Bulldogs fail to find end zone, finish with losing record

MEMPHIS – Georgia and its fans said good riddance to the 2010 football season on the final afternoon of a year they would rather soon forget.

Georgia wide receiver A.J. Green, who caught eight passes for 77 yards and was one of the offense’s few bright spots, may have played his final game with the Bulldogs in Friday’s 10-6 loss to Central Florida.
David Tulis

Central Florida delivered the final body blow to the Bulldogs, 10-6, on Friday in the Liberty Bowl.

Georgia, just three seasons removed from a Sugar Bowl win and a No. 2 final national ranking, finished with a 6-7 record, its first losing season since 1996 in Jim Donnan’s first year as coach.

“It’s embarrassing to be a part of a losing season,” junior kicker Blair Walsh said. “It absolutely is. My three years here haven’t been what I’ve wanted them to be success- and team-wise, and we’ll change that. The culture of the program is changing and I think the players are changing as well. We’ve got a new regime of seniors coming and we’ll go from there.”

Georgia suffered its first loss against a team from a non BCS-conference under Richt. Its four-game bowl winning streak snapped also was snapped against a team coached by George O’Leary, the former Georgia Tech coach.

“We’re all disappointed,” Richt said. “We didn’t want to finish with a loss, we didn’t want to finish with a losing record. Nobody would have probably predicted that, but it is what it is they say.”

Central Florida (11-3) set a program record for victories. After its first bowl win in program history, they were hawking UCF “Liberty Bowl Champions” T-shirts for fans leaving Memorial Stadium.

There were no championships at Georgia this season.

“The attitude needs to change,” Walsh said. “We’re not entitled to win any games. Even though its UCF and Conference USA, I think we felt like that we were entitled to win that game and you can’t feel that way.”

Georgia failed to score a touchdown and mustered its lowest output in a bowl game since a 27-3 loss to Pittsburgh in the 1977 Sugar Bowl.

That would have been hard to see coming considering that the Bulldogs were riding a school-record seven straight games of 30 or more points scored.

Georgia still led 6-3 until UCF scored the game’s only touchdown with 9:01 to play on a 10-yard touchdown run from Latavius Murray (104 yards on 18 carries).

The Bulldogs managed just 280 yards of total offense on a day quarterback Aaron Murray threw two interceptions and was sacked three times while completing 21 of 38 passes for 198 yards.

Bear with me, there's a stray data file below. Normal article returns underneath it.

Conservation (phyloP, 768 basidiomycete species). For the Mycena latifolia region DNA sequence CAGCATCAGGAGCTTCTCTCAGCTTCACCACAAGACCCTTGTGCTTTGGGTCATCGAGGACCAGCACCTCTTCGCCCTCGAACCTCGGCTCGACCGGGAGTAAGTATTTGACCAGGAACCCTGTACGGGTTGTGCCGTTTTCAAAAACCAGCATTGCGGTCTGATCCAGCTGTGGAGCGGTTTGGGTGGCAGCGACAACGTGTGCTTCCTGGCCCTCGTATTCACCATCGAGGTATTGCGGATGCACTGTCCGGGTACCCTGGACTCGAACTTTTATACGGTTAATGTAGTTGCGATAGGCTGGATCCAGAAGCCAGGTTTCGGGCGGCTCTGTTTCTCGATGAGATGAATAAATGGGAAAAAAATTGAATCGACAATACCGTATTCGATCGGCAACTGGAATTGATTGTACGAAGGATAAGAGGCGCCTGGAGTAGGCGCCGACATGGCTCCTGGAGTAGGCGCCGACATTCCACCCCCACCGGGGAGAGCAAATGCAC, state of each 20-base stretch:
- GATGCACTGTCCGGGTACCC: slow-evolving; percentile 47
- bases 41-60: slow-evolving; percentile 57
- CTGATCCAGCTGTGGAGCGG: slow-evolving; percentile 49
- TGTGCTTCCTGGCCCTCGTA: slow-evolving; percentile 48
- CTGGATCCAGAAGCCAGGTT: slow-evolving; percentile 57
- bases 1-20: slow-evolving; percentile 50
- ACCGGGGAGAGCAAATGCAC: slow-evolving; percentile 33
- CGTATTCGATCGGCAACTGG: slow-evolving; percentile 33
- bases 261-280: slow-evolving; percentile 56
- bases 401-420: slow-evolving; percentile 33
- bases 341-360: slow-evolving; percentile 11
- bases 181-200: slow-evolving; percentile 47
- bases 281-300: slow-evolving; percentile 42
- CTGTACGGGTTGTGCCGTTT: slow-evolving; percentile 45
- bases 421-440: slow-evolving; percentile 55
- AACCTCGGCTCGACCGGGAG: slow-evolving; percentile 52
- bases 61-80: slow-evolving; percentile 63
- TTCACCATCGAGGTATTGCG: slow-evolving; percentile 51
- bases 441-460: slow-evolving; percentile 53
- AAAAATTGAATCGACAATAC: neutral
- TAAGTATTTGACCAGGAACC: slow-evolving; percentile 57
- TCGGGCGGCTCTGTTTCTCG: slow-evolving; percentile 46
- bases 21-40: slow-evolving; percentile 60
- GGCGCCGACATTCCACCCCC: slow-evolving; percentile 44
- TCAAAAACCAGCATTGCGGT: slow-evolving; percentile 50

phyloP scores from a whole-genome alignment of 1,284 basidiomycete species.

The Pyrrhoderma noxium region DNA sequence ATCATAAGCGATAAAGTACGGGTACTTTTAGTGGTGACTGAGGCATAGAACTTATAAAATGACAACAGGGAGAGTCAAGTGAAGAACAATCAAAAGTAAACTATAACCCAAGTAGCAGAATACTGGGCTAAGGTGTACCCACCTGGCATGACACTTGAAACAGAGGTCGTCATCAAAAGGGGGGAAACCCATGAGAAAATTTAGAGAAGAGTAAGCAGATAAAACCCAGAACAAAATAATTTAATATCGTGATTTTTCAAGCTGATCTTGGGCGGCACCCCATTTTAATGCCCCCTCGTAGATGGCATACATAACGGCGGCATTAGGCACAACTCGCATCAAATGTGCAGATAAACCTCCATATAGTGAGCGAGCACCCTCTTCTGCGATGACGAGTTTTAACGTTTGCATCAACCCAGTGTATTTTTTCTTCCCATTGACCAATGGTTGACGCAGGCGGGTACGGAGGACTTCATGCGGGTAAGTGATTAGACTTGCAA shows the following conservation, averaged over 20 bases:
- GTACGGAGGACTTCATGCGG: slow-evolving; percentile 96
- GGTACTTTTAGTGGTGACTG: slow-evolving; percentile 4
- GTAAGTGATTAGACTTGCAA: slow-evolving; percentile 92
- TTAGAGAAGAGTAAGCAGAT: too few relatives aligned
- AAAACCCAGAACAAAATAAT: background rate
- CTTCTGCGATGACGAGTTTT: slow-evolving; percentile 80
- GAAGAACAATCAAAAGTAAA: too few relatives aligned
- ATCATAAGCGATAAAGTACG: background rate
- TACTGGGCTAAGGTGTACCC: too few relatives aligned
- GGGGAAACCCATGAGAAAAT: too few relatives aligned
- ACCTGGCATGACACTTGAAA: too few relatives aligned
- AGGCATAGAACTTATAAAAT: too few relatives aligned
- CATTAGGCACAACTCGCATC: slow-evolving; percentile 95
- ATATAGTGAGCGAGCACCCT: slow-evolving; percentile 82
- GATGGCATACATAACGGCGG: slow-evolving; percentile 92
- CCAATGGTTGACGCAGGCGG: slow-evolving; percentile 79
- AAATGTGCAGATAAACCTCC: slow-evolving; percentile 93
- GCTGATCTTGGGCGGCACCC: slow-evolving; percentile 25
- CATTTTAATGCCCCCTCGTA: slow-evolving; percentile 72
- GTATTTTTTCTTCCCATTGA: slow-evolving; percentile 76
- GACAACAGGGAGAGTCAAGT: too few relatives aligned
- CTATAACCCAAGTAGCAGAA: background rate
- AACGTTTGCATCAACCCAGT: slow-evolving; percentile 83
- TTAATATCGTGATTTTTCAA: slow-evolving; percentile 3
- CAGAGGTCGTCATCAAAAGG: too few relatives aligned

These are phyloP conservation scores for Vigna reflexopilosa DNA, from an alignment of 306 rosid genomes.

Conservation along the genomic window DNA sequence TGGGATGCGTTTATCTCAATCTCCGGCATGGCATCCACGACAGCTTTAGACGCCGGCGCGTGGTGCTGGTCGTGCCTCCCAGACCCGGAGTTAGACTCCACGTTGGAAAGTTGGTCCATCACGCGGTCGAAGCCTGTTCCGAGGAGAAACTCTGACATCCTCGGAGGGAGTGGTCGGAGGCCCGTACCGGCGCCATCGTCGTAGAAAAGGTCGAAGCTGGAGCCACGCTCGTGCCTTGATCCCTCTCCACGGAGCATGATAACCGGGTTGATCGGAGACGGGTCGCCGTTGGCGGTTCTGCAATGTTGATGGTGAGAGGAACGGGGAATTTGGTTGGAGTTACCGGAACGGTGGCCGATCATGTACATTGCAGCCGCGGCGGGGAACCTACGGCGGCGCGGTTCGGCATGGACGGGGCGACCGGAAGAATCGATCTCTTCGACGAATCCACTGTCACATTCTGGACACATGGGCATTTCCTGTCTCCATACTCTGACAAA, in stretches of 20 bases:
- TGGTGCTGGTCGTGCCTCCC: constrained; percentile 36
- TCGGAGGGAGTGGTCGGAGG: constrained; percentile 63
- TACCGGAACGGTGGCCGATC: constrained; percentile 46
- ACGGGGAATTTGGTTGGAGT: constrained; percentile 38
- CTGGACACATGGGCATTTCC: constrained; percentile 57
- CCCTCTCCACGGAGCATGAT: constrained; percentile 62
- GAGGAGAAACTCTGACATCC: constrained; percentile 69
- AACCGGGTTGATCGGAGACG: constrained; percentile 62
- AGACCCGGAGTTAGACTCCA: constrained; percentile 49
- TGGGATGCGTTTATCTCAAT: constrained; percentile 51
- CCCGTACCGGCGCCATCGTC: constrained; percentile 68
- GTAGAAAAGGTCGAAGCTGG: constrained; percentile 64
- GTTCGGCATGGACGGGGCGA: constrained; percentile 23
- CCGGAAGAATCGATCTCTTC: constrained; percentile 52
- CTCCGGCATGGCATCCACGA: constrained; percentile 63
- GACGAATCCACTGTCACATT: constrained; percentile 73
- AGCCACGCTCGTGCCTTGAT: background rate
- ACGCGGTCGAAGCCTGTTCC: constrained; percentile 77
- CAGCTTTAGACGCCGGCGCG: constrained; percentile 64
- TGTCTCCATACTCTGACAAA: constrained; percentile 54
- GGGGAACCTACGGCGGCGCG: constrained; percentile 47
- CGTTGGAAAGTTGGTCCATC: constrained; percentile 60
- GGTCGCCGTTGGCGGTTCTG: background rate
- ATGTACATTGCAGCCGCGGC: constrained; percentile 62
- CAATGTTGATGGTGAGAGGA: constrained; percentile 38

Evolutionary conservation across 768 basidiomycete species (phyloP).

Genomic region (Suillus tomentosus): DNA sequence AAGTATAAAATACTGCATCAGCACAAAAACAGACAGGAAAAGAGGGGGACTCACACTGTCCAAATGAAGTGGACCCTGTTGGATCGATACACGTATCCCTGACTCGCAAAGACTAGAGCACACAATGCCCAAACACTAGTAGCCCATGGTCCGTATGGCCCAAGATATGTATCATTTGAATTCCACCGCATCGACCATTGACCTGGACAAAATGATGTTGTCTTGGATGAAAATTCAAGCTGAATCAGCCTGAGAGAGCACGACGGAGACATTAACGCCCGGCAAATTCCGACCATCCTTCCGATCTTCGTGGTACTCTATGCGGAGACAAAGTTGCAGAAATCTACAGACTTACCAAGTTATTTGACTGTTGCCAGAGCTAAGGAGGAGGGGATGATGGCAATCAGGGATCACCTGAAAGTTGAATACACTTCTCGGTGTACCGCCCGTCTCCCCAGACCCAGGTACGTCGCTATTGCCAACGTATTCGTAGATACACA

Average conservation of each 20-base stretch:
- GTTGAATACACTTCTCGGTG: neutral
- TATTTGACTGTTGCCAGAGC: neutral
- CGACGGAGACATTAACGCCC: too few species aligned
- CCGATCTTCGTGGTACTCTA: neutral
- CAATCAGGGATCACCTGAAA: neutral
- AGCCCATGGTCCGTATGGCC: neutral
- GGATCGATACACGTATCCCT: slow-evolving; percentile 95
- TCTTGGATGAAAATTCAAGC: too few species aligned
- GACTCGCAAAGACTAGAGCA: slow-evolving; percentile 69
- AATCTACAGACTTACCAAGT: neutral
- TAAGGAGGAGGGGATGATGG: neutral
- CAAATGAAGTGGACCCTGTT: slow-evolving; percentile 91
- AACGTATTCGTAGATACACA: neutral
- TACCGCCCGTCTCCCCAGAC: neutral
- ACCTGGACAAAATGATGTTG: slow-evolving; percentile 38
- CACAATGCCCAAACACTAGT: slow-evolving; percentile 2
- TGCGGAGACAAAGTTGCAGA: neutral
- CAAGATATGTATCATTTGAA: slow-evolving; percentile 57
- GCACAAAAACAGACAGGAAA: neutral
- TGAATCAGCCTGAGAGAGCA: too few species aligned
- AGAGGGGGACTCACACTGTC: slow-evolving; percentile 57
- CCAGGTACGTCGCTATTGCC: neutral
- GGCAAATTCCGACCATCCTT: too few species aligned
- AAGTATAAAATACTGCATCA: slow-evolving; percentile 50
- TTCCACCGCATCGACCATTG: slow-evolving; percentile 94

UCF quarterback Jeff Godfrey also threw two interceptions on the windy day while completing 16 of 29 passes for 117 yards.

Murray, who was unavailable to comment after the game after sustaining a gash beside his right eye, threw his first interceptions since the one he threw against Florida in overtime.

“They’re a hell of a defense,” said Georgia junior receiver A.J. Green, who had eight catches for 77 yards in what is widely expected to be his final game as Bulldog. “They had a really good game plan for me. They kept me in front of them and contained me very well.”

All of Georgia’s points came from Walsh, who kicked field goals of 20 and 41 yards.

Georgia coaches said UCF focused on not giving up the big play.

“They just did what they needed to do when it counted the most,” Richt said. “It wasn’t a lack of fight or effort on our guys’ part.”

Georgia did not have a play longer than 18 yards until Kris Durham’s 30-yard catch with 45 seconds to play on a fourth-and-5 to advance the ball to the UCF 29. The Bulldogs got a clutch 14-yard catch from Green on fourth down earlier to keep the drive that started with 2:20 left at its own 20 alive.

“When I made that fourth-down catch, I thought, ‘We got it,’ ” Green said.

After Durham’s catch, the Bulldogs went nowhere.

The last-ditch try came from the 38 with two seconds left, but the pass was batted down in the end zone with Tavarres King and Orson Charles among the players nearby.

“They did a great job of mixing up some things that they hadn’t done, a lot more blitzes than they had done,” offensive coordinator Mike Bobo said. “It wasn’t our best outing by any means offensively, but we were still in the ballgame and just kept saying, ‘Hey all we’ve got to do is make a play, make a first down, get this thing going.’ We were unable to do that.”

The Bulldogs failed to convert on an early scoring chance when Washaun Ealey gained just a yard on a third-and-2 from the UCF 3 in the first quarter.

On fourth-and-1, Richt had Walsh trot on and kick the chip-shot 20-yarder.

Asked if he had to do it over again, Richt said: “Well, if I knew what the final score was, yeah. I think it was the right thing to do at the time. … I thought it was important to put points on the board.”

Bobo said he saw frustration set in when the Bulldogs didn’t score.

“You just see some anger from kids not necessarily at coaches or each other, but frustrated that we’re not scoring or worried about trying to do too much,” Bobo said.

There was plenty of frustration to go around this season, a year that included losses at Mississippi State, at Colorado and now against UCF.

The Knights had never even been to a bowl game before 2005 and have a roster with players who mostly had been passed over by SEC programs.

That’s the state of a Georgia’s program, where the new year couldn’t get here soon enough.

That includes Richt, who said that “2010 is over, 2011 is upon us. I think everybody’s looking forward to that.”

View more photos from the game.

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